Update: That road has been improved a lot since the last time we were there. Now (2013) it's really a highway. Not many potholes anymore - but still a lot of traffic ... of which especially the trucks are dangerous. They tend to overtake everywhere - and hope you as the smaller vehicle make way. You better do! Accidents are numerous - mostly because the truck drivers attention is bad - they are behind the wheel for hours and sometimes days without a proper rest.
This is supposed to be the "Highway", the main road connecting Mombasa and Nairobi.
Actually I am glad sure we only had to take it once, on our way to the Tsavo National Park. It is the same road that separates Tsavo east and Tsavo west.
Half of it (the one beginning from Mombasa, close to the Airport) about 50 km the road can hardly be called a road, not to speak of highway.
It is covered from side to side by holes, some as deep as 15 cm and more and wide. You will have to swerve around trucks that got stuck with brocken axis, flat tires etc, and of course avoid being hit by the mad speeding mini bus drivers. The mini busses are the local form of transportation - next to walking of course, if you can?t afford a car yourself (which of course most can?t).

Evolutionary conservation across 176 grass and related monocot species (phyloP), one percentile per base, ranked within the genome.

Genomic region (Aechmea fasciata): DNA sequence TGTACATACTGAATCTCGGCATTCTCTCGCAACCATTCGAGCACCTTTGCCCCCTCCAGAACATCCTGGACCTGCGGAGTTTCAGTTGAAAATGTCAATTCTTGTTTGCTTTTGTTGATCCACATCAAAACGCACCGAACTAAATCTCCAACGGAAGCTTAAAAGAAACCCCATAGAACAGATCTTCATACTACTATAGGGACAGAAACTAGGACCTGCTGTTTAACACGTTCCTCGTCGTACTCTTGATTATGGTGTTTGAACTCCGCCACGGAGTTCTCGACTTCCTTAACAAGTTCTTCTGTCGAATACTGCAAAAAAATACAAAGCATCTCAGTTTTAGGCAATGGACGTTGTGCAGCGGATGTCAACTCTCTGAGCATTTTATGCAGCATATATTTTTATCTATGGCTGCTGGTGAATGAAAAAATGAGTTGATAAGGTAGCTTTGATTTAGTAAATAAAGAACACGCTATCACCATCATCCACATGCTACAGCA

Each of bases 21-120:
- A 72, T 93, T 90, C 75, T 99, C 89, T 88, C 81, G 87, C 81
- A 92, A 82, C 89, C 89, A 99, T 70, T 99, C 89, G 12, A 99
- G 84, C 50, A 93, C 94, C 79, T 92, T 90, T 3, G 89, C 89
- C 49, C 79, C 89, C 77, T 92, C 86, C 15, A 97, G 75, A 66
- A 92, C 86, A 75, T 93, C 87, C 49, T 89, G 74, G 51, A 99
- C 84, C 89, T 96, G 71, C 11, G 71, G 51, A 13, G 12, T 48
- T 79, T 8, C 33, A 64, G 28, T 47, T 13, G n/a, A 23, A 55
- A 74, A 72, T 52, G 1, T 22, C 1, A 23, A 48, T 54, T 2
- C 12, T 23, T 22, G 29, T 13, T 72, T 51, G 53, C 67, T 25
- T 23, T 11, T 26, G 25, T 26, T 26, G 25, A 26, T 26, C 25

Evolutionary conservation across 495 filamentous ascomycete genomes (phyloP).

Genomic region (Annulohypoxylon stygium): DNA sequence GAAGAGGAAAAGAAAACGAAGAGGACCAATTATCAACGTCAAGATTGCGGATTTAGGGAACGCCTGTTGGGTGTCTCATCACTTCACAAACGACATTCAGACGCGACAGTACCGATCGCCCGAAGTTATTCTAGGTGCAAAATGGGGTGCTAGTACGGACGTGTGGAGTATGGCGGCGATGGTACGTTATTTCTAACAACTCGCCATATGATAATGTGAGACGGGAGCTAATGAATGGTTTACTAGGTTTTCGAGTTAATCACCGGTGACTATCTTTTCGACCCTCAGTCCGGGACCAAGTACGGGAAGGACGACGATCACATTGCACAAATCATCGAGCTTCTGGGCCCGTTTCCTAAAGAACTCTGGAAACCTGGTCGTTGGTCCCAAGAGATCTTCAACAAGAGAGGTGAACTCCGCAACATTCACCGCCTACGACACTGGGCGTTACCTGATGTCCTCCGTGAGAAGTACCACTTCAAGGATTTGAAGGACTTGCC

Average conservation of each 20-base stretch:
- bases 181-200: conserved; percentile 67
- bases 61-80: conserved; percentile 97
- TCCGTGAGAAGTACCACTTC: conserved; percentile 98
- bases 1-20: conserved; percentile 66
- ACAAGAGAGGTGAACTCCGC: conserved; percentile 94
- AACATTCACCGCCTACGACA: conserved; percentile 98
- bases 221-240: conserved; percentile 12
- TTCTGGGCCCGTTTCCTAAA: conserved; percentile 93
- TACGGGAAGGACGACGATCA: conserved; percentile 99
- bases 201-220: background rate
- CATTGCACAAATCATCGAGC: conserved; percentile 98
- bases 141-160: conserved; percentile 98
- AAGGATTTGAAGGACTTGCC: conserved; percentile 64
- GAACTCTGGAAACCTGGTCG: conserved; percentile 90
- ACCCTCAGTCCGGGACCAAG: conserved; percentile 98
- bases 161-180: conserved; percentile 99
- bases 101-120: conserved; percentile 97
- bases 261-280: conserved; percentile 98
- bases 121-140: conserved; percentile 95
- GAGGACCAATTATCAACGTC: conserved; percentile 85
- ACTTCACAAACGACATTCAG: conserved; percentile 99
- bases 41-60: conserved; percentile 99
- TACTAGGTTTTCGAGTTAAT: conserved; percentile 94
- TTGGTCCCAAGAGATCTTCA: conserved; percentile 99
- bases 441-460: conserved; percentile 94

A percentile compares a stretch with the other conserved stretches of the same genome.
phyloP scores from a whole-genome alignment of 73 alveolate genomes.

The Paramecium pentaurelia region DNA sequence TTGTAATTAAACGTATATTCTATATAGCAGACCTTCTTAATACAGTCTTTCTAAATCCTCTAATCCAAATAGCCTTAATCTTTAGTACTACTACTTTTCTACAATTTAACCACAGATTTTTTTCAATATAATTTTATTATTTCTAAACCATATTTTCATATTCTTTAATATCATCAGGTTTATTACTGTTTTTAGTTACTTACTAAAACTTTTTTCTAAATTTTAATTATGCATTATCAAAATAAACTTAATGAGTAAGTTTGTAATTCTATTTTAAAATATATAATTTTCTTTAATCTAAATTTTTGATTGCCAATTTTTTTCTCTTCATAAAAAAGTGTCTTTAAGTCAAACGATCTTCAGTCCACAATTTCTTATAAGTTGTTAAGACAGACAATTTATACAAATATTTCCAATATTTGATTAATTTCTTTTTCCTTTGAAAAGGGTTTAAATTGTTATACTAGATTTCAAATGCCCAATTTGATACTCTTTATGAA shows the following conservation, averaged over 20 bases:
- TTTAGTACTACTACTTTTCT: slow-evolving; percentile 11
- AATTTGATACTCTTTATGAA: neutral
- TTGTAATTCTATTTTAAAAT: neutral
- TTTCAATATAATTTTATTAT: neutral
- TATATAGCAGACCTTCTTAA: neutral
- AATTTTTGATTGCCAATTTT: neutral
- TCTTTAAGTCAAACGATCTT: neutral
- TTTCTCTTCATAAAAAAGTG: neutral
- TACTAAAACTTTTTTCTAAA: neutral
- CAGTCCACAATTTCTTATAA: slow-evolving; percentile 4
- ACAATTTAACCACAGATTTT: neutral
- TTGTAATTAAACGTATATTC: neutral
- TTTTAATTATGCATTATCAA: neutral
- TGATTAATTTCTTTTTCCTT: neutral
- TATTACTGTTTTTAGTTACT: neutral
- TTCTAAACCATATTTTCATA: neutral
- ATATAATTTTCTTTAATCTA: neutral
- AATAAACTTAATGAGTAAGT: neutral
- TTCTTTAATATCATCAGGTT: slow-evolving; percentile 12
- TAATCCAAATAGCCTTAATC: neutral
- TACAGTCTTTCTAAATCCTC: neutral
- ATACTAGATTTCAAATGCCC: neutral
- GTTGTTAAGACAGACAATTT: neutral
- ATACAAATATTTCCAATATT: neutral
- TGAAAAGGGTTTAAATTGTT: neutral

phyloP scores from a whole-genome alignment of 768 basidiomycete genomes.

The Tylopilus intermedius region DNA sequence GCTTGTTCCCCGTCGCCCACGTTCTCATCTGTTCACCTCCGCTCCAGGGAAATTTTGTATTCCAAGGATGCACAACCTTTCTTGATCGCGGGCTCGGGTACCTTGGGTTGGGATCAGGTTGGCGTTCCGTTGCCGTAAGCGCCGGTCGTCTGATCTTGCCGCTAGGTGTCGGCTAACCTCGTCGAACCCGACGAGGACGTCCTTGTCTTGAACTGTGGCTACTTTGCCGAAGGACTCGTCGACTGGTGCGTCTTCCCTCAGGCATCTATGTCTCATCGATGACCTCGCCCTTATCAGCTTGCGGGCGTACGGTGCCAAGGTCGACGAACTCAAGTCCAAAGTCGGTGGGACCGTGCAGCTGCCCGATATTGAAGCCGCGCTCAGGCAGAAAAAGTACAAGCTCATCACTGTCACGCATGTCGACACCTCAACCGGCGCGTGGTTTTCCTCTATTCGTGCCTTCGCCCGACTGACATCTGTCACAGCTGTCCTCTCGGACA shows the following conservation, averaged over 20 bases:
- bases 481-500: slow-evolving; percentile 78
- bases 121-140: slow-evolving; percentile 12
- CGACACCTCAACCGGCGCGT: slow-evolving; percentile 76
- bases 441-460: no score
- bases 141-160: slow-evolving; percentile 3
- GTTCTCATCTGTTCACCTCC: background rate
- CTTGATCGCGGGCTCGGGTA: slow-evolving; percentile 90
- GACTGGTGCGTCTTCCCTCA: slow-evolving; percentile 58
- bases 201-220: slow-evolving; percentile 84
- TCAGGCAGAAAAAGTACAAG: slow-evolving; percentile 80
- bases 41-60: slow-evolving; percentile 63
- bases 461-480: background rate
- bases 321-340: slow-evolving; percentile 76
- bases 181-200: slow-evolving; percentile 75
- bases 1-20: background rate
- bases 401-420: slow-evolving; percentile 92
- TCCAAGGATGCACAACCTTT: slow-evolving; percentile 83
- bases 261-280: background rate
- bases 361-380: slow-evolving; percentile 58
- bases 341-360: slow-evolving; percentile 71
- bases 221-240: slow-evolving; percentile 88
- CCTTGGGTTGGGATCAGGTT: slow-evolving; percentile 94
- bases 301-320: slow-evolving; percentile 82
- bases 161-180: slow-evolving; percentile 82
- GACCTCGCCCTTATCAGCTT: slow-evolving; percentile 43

After these 50 km?s (it took us about 2 hours to get there), the road suddenly changes. From there on it is maybe one of the best maintained roads in Kenya. Well paved, not a single hole.
Most safaris take place is purpose built safari vehicles such as this one, where the roof lifts off to allow for better viewing. Some companies offer Guaranteed Window Seat, whereas others cram the bus completely full. Check that out before you book!
Like I always say! YOU NEED A REAL TRUCK FOR A SAFARI!" This beast I had the same truck in KENYA in 2001. We plan to beat it up again! We know it can take it!
Leave the MINNI-BUSES to people who don't know any better! Are first stop: VIO GATE,
TSAVO-EAST! Marcharia, my driver and my guide James getting everything in order for
My LAND-ROVER this 2004 trip. Showed signs of wear n tear!
There are no real roads in Tsavo East National Park: all prk roads are dirt roads. They are in really good condition - actually they are by far the best roads I've seen in Kenya - but... things may change abruptly in case of rain. So before joining a safari make sure you know what vehicle will take you round. In case of rain you'll need a 4 wheel drive or you'll risk getting stuck: a jeep would be your best bet. To be fair I don't think jeeps are too common in this part of Kenya - nearly everyone was travelling there by mini-van - with the exception of some luxury safari agents... but thinking back - a jeep woiuld have been a safer bet. Our safari was a very cheap one - we were just lucky it did not rain